The common tailorbird (Orthotomus sutorius) had come back. This time I could only see the mother making so much fuss about something as it hopped from a flower tree to another a few feet away from the car porch. Sometimes I saw small insects in its beaks. I was sure that mom was feeding its chicks somewhere. I searched high and low for its nest, but failed.
Just I was about to depart for the land office for a meeting with the newly elected Deputy Chief Minister there they were, two tail-featherless chicks jumping out of their nest! They tried their best to escape us, but their flying ability failed them miserably. I finally caught them and put them back into their nest.
The nest was built, of all the places, on a tree in a flowerpot near the entrance to the administrative building. It was expertly concealed between two broad leaves beautifully knitted at the lower end with natural threads forming almost a cone and filled with dry blades of grasses, bird feathers and cobwebs.
I had been searching high and low for such a nest in the laboratory's compound for a long time, almost for six long years, but failed to find any. Suddenly, there they were in between the broad leaves just a few feet away from the door. The mother was frantic as its well-hidden secret was finally uncovered. It continuously called out for its chicks.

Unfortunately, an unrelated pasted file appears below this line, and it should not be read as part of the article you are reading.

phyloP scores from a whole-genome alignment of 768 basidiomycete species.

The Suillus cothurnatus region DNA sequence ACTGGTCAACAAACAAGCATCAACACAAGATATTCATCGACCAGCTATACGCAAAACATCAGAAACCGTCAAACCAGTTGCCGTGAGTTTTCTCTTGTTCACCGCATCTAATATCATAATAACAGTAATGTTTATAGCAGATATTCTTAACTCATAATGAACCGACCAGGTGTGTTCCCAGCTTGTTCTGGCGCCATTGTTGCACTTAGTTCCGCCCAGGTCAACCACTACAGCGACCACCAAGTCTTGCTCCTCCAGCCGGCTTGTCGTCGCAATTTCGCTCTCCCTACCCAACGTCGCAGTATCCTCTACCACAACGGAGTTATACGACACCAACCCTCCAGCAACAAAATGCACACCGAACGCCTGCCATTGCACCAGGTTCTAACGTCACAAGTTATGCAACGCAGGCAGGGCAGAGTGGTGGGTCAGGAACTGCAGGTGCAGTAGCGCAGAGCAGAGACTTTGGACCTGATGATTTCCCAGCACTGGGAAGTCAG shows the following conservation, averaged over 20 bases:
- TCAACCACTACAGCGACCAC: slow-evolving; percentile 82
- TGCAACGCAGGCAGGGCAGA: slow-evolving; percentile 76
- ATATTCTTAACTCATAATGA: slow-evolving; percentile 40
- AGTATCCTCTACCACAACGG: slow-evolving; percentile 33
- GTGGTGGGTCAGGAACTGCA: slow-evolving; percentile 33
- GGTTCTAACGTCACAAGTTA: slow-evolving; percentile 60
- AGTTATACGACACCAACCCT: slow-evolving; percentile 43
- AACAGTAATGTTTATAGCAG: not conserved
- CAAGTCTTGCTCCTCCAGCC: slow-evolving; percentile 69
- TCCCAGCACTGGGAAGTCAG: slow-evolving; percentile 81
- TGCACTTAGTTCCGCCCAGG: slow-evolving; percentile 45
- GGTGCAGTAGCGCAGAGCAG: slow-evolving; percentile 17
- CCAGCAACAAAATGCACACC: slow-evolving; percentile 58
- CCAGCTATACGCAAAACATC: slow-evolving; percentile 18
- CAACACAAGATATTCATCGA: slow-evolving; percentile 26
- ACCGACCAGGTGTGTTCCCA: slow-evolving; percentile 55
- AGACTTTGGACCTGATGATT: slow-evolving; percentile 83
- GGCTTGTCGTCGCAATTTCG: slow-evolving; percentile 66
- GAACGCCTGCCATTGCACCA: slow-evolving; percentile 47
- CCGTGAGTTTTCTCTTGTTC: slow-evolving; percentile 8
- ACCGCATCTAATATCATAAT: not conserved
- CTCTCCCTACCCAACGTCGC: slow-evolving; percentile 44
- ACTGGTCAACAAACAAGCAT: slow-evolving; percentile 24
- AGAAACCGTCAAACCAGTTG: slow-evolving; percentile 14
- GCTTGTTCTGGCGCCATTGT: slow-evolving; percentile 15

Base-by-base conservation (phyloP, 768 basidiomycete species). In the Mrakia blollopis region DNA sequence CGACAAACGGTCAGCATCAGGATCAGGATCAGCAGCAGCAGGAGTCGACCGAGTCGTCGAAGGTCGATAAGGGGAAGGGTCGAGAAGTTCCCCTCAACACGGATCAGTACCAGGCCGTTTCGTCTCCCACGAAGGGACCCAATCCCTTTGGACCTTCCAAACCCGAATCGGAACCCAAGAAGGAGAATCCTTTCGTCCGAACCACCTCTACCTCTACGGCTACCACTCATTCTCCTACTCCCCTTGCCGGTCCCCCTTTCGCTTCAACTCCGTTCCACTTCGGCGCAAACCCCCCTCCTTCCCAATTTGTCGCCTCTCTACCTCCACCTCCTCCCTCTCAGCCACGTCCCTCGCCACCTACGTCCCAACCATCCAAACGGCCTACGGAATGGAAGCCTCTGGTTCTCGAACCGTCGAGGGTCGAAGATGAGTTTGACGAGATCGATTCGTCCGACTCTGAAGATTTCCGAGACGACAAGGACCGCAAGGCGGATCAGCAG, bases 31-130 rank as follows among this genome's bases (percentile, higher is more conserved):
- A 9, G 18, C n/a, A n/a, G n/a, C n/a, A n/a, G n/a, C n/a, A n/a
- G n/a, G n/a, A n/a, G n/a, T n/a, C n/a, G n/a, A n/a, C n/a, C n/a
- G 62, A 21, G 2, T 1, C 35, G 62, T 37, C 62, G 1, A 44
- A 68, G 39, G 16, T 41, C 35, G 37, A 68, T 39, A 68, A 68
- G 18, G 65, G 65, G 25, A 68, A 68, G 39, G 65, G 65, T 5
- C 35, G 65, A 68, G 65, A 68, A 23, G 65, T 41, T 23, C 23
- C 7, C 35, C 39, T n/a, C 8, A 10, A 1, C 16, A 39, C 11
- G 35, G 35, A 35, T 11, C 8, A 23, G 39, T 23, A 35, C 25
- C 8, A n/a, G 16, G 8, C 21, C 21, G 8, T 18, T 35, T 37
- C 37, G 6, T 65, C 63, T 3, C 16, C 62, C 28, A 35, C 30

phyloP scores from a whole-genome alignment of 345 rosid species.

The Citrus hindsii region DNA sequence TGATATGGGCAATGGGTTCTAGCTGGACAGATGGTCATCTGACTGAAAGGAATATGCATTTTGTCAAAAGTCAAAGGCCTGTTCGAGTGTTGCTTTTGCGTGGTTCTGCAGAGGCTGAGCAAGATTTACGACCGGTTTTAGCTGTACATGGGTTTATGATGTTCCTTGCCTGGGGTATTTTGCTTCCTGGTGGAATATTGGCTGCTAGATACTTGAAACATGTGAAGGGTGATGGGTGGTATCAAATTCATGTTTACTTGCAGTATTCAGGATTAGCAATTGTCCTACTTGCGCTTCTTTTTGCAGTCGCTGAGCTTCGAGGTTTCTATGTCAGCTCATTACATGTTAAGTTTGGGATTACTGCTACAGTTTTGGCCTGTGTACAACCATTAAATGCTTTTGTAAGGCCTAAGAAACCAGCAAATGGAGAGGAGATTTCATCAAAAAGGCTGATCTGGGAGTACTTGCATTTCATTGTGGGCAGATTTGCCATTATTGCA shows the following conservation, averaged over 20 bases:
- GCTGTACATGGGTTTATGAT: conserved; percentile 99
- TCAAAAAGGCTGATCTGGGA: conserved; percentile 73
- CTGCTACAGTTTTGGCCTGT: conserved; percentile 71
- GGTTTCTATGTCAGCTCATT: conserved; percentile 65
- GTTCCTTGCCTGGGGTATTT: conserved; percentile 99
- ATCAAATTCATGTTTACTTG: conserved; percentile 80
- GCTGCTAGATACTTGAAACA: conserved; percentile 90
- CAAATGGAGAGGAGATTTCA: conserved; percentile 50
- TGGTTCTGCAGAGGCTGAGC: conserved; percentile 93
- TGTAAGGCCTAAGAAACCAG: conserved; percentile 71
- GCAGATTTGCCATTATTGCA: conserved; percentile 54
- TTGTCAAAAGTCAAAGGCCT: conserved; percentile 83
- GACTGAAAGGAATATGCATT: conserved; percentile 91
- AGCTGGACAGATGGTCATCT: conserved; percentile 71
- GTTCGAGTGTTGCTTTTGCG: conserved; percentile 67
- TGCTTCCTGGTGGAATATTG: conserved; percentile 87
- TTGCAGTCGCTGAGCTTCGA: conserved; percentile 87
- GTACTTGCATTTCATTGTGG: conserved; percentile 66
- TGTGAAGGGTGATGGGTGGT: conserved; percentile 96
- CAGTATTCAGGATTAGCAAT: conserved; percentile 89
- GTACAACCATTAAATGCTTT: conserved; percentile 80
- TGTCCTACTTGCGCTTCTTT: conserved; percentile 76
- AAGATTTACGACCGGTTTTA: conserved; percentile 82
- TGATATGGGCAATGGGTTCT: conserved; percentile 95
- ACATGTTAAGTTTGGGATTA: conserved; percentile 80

I quickly summoned our photographer, Chef Ibrahim to record my finding on film. According to Zullina, she knew about the nest for quite a while. She had witnessed the entire process of nest building, egg laying and hatching. I was so frustrated that she did not inform me about the nest. If not, I would for sure have the entire beautiful process recorded on film.
No matter what, welcome back my dear common tailorbirds!
Up the acacia tree across the hoarding bordering the soon-to-be-demolished pig farm, I saw a pack of dusky leaf monkeys (Presbytis obscura) busy foraging for tender acacia shoots and flowers. As I made my way for a closer look, they one by one jumped onto the hoarding and scampered onto the pig houses. Altogether there were seventeen adults and juveniles and six babies tightly holding on to their mothers' bellies. They were breeding all right, but I was sure that inbreeding was rampant in such a small flock. I wondered how long these monkeys would survive in their seriously diminishing domain.
The imminently looming construction works of the new laboratory would further aggravate the already hopeless situation they were in. Trees that all these whiles were their foraging grounds would soon be felled down to make way for the new laboratory. Their only hope then was the thin forest lining the Juru River, but that too was not a guarantee.
In the grasses of the former cactus corner, a meager five to six White-rumped munias (Lonchura striata) were diligently gathering grass seeds. Gone were the days when we could easily see these munias foraging for seeds by the hundreds. The munia's weight barely bent the slim stems of the overgrown grass.
A metre or two away on the badly rusting and crooked chain-link fence, a lone Brown shrike (Lanius cristatus) gave out a warning shrill and flipped its tail up and down defensively as a pair of Yellow-vented bulbuls flew in its direction. The bulbuls meant no harm to the shrike. They were just flying by the fence, probably looking for breakfast.